When I first started playing bass in the early noughties, it was because of Rhonda Smith. She was Prince’s bass player, and one of the very few female bassists anyone could name. Instrumental in more than one sense of the word, Rhonda is credited with persuading Prince to ditch the soulless fretless bass samples he’d been using in favour of a real fretless. I wanted to play fretless (an electric bass with no metal divisions between the frets, which makes a really smooth sound), like Rhonda and Jaco Pastorius, but it was harder to play in tune so I got a regular Fender Jazz instead. But I still wanted to be like Rhonda in soul, if not skill.
I wouldn’t have known about Rhonda if it wasn’t for Prince. She played alongside him for a decade, including the 2002 One Nite Alone tour which had 64 shows worldwide. In the audience at one of those shows was me. It was my first time seeing Prince live, and it strikes me now that until that gig I hadn’t really understood him as a musician. He was a pop star, songwriter, a singer and dancer, controversial Tops of the Pops veteran, and sex symbol. The man with the golden gun-shaped microphone. But on this stage was a different guy.
Wearing a perfectly fitting flared three-piece suit instead of his sequinned catsuits, he spent the first half of the gig on a stool with an acoustic guitar and microphone, and my god he could play. At that point in my life I was spending a lot of time in the bass and acoustic guitar shop my partner managed, so I saw a lot of skilled musicians. World-class touring session musicians buying top of the range Lowdens and Martins with eye-watering price tags of up to five figures. Guitarists who played on hit singles but whose names you’d never know because they were the talent behind the *talent*. Prince was a better guitarist than any of those guys (for guys they were, without exception). And with him, Rhonda Smith. A female bass player who was on that stage on merit and merit alone. You have to be the best to play with the best. Prince hired the best, because he was the best.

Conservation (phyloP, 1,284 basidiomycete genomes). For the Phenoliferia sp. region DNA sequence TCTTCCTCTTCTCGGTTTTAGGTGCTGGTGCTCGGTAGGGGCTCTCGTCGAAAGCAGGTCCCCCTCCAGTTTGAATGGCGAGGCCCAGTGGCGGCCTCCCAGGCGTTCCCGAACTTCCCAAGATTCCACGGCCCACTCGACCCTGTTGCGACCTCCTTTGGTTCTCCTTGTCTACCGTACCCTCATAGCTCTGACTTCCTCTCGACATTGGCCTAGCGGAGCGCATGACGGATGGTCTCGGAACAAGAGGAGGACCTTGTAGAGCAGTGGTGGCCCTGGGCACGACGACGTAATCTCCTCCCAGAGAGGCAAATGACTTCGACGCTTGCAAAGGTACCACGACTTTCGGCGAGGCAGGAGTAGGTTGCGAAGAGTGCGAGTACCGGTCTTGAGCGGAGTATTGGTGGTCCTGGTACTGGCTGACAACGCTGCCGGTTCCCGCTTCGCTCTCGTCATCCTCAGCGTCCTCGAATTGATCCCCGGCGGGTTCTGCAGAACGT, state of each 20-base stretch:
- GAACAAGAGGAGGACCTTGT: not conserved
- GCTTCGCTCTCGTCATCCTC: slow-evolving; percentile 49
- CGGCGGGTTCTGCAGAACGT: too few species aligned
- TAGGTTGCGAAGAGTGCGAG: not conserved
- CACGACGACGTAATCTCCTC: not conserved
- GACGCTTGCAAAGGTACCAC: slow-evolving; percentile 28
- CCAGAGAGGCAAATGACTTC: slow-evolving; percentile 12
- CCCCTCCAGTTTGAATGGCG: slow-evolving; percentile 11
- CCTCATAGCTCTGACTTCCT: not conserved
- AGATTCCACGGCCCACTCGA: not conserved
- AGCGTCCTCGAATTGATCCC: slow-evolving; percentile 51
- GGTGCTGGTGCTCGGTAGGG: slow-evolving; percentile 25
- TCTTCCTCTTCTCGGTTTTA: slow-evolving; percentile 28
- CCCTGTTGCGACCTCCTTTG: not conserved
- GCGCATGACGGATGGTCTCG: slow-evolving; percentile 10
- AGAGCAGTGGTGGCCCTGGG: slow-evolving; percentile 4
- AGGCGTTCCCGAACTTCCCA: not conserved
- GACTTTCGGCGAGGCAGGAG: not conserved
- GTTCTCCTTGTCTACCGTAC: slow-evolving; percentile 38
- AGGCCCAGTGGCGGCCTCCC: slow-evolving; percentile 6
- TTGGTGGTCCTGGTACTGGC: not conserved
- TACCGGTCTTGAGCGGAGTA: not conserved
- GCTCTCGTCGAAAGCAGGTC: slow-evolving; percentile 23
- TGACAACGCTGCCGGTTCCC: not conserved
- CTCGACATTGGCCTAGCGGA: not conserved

Rhonda was not the first female musician Prince championed. In 1978 he met the drummer and percussionist Sheila E, who had already played with legends like Marvin Gaye, Herbie Hancock and George Duke. In 1984 she made her vocal debut on Prince’s B-side Erotic City, catapulting her into fame, two solo albums, and two Grammy award nominations. She was called Prince’s ‘protege’. By the time he recorded Sign O’ The Times in 1987, Sheila was his drummer, his band’s musical director and his fiancee (she says he proposed while they were playing Purple Rain together). A cynical reader might infer favouritism, but any drummer worth their sticks will tell you that Sheila E is world class.
Prince with guitarist Donna Grantis and drummer Hannah Ford at the 2013 Grammy awards
It was Sheila E who recommended Rhonda Smith to Prince. It is not coincidence that both women are beautiful, as is Gayle Chapman, the keyboard player in Prince’s first touring band from 1978 to 1980, before he hit the mainstream. She auditioned, he hired her “because you have blond hair, blue eyes and you can sing. You’re the funkiest white chick I ever met”. She could also “play her ass off”, according to Prince, who eventually replaced her with Lisa Coleman when Gayle left to begin a solo career.